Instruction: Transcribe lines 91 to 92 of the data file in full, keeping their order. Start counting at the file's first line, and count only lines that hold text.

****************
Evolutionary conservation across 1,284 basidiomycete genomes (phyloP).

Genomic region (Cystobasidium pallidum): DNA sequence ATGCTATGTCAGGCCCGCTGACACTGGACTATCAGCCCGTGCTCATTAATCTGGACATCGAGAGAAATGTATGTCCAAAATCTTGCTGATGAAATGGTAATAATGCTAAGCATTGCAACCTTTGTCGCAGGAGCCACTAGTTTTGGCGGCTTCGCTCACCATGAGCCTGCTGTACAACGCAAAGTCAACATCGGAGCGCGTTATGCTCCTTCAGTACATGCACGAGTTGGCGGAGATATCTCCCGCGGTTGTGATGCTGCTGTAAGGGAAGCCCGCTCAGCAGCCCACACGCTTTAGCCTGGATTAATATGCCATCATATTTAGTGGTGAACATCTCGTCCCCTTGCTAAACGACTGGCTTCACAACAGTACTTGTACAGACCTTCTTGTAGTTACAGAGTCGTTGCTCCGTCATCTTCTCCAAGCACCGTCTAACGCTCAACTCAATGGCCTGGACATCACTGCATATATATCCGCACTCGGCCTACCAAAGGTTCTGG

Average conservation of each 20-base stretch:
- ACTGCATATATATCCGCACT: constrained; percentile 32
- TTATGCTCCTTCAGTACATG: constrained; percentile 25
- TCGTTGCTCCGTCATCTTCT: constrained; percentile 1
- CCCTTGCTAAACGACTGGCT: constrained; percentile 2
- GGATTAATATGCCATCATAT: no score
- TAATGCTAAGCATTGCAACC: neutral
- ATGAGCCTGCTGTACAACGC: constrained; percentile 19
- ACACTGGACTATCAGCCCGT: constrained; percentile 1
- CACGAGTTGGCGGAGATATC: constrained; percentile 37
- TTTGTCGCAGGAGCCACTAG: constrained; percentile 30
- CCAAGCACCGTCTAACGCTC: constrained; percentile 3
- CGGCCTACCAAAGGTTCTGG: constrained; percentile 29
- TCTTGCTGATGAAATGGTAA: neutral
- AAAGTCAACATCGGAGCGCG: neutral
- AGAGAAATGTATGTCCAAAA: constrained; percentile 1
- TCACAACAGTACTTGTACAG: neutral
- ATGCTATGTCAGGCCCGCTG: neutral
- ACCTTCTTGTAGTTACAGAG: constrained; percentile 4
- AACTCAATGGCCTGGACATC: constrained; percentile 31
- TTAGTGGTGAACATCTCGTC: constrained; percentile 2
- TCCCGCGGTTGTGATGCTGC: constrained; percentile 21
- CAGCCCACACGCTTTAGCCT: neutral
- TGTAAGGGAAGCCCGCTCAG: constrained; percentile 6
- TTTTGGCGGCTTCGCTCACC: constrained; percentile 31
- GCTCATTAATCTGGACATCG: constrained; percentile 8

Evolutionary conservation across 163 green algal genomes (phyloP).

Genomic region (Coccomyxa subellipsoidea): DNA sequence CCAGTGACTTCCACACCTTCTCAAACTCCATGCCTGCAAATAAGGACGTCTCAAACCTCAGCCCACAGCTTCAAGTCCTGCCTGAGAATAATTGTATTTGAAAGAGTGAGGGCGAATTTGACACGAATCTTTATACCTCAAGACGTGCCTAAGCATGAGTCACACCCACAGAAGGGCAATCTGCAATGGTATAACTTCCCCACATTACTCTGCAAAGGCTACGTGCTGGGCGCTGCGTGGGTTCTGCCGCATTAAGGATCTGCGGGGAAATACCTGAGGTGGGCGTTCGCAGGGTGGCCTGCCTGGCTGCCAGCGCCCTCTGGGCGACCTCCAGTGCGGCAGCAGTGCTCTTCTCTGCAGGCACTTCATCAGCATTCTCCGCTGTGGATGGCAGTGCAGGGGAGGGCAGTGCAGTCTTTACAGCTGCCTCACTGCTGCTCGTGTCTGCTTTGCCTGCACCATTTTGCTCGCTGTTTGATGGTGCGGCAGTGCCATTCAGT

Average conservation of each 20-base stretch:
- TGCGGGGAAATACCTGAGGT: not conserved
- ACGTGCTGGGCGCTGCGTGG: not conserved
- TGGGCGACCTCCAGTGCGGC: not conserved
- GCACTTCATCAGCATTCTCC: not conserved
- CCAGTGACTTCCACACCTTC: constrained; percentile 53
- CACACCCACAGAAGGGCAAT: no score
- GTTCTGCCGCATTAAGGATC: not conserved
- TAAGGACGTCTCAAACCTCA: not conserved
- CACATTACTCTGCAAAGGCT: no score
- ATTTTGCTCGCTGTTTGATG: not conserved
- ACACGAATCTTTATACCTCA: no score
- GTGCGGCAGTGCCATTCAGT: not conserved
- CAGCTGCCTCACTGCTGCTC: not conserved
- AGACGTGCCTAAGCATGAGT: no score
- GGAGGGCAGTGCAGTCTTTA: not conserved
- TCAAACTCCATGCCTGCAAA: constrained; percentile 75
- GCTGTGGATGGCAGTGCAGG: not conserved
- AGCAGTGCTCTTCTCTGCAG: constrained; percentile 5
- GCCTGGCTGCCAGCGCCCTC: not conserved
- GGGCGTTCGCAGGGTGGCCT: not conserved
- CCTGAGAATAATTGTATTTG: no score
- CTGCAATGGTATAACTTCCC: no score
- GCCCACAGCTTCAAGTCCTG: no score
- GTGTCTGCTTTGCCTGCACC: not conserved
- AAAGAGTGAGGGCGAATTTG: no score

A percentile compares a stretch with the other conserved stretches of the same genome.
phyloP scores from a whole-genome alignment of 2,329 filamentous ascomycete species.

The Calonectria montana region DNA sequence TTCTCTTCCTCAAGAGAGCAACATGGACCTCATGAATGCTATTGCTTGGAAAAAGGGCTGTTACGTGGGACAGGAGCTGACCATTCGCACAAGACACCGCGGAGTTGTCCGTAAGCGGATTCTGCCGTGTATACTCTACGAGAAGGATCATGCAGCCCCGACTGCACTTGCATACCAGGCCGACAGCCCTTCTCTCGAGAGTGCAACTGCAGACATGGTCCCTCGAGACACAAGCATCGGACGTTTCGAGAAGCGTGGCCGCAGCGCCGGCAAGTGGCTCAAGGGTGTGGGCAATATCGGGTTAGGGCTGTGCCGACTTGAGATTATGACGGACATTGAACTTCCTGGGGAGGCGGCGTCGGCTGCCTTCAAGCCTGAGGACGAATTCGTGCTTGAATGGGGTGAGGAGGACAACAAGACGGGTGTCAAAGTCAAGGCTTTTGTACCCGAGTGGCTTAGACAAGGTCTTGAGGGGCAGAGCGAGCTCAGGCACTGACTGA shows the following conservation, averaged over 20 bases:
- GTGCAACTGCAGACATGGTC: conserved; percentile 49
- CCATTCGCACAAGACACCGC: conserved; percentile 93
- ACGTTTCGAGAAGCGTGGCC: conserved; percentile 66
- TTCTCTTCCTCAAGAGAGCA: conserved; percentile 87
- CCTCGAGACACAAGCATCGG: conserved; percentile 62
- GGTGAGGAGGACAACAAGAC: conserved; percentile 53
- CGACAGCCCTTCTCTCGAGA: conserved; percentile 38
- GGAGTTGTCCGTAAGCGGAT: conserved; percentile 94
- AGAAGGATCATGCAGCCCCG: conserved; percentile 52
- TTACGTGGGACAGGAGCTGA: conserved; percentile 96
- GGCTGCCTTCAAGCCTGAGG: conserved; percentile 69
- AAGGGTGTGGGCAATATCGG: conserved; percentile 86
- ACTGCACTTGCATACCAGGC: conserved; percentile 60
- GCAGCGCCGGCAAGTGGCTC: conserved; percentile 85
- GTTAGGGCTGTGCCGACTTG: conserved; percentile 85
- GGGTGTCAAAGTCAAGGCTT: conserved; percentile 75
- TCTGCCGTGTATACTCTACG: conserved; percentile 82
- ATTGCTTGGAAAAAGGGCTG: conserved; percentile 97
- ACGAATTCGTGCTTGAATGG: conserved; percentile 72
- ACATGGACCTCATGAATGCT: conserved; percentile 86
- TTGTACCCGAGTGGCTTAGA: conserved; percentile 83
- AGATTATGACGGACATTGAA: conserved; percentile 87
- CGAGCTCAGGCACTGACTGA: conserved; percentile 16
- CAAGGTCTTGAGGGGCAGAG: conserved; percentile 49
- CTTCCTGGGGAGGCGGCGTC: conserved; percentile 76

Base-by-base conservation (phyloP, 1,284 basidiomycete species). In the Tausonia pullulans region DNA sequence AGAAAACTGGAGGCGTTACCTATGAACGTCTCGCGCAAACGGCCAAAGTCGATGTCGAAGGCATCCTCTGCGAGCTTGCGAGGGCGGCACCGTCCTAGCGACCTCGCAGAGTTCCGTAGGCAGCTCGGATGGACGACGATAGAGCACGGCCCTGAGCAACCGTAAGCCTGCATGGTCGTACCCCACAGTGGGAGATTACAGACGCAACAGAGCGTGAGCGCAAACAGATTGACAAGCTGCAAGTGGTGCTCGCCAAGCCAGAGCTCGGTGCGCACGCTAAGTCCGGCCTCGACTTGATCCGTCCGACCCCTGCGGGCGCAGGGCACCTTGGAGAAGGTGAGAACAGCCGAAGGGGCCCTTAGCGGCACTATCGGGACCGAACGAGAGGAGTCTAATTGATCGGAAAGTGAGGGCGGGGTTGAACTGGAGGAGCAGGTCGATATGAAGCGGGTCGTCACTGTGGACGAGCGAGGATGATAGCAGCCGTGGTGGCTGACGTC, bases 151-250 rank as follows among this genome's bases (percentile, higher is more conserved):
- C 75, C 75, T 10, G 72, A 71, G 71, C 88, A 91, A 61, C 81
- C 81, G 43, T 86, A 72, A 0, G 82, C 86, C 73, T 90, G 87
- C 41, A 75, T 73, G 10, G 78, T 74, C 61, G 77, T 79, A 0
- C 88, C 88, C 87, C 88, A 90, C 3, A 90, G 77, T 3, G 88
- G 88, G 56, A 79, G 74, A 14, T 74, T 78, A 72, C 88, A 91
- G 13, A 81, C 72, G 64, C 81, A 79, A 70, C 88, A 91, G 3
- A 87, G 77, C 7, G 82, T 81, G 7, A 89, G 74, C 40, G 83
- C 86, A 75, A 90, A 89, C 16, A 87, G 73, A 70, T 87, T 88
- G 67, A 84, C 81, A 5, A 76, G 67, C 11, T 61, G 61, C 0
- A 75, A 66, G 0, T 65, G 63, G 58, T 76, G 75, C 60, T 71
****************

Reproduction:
- G 13, A 81, C 72, G 64, C 81, A 79, A 70, C 88, A 91, G 3
- A 87, G 77, C 7, G 82, T 81, G 7, A 89, G 74, C 40, G 83